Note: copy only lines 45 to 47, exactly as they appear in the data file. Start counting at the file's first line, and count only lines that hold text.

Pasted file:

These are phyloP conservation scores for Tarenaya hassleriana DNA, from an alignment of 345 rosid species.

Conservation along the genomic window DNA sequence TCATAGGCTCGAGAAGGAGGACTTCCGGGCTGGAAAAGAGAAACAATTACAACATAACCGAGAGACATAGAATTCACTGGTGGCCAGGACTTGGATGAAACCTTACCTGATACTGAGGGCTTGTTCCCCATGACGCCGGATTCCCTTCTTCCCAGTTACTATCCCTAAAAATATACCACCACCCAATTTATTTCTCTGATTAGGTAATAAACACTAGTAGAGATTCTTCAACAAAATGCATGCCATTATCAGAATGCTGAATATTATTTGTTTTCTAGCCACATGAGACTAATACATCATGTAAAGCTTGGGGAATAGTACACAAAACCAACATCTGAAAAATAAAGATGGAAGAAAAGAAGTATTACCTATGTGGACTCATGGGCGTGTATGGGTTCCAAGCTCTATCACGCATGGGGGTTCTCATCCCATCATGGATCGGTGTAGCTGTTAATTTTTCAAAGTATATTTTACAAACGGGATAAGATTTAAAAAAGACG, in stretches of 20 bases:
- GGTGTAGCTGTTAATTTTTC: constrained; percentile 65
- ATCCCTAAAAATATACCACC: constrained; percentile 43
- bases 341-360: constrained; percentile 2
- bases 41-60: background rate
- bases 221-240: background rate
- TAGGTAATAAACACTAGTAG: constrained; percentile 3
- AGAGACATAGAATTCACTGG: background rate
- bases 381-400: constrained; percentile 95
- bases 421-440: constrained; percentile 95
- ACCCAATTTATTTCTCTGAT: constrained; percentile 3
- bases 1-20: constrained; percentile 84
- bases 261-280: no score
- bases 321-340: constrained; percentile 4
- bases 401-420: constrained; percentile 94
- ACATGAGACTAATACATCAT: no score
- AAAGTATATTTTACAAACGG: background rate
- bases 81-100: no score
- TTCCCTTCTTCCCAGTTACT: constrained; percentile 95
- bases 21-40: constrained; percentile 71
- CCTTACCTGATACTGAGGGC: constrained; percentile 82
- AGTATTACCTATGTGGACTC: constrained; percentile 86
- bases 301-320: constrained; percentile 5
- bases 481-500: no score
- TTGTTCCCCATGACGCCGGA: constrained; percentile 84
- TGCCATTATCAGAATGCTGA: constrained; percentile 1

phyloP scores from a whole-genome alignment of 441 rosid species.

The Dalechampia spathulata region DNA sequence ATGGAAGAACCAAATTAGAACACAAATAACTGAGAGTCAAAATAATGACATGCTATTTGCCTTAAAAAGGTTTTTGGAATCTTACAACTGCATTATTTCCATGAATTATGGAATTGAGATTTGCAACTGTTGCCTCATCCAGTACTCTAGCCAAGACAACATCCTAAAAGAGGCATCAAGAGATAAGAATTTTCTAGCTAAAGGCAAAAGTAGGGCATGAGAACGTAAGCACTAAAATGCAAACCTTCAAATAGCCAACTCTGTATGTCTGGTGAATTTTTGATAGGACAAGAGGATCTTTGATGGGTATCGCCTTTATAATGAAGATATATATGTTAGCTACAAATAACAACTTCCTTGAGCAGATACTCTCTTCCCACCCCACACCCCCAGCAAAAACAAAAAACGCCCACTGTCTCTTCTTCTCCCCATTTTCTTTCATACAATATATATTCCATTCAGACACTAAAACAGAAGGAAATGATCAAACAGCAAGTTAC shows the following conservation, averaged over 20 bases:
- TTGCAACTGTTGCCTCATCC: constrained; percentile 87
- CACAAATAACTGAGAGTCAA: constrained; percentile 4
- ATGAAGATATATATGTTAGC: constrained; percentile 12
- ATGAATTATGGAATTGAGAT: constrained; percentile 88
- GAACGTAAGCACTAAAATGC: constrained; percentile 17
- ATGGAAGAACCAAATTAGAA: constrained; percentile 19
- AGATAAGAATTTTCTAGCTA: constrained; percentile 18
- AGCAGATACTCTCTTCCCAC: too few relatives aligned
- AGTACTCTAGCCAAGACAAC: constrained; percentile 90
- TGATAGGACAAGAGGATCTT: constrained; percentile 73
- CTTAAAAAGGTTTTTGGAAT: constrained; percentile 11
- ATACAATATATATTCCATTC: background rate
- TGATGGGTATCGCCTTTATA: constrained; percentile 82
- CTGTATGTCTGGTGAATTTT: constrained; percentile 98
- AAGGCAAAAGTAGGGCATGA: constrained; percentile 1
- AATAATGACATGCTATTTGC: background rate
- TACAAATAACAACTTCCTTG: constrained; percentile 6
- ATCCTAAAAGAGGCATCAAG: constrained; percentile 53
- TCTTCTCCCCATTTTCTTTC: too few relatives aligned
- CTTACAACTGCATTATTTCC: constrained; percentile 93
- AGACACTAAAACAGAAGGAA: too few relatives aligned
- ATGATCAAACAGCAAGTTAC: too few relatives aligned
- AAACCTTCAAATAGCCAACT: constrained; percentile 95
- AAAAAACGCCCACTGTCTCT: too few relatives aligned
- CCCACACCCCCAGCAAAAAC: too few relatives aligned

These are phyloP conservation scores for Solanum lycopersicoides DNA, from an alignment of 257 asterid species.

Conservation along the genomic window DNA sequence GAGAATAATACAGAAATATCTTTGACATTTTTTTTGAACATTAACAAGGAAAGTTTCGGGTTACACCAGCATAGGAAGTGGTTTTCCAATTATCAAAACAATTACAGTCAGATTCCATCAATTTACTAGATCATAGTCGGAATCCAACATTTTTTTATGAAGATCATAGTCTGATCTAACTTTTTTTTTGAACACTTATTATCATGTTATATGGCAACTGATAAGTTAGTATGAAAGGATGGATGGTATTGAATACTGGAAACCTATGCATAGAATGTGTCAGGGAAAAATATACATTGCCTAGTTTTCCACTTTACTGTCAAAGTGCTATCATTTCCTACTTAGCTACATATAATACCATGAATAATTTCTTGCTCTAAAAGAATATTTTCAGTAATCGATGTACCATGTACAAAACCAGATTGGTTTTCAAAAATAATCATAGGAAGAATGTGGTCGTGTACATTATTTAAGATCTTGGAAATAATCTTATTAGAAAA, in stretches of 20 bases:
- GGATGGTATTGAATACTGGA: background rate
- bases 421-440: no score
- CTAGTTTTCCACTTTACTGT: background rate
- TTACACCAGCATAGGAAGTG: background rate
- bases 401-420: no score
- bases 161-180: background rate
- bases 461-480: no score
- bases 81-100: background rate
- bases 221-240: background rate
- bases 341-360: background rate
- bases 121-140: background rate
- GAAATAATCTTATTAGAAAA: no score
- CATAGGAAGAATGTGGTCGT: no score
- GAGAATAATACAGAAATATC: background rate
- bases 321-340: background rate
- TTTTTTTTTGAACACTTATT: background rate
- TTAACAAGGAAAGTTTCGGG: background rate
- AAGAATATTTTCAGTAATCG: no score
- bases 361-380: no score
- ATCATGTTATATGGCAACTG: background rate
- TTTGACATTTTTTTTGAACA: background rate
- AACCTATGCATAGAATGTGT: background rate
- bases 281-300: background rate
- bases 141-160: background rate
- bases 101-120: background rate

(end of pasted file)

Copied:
- AATAATGACATGCTATTTGC: background rate
- TACAAATAACAACTTCCTTG: constrained; percentile 6
- ATCCTAAAAGAGGCATCAAG: constrained; percentile 53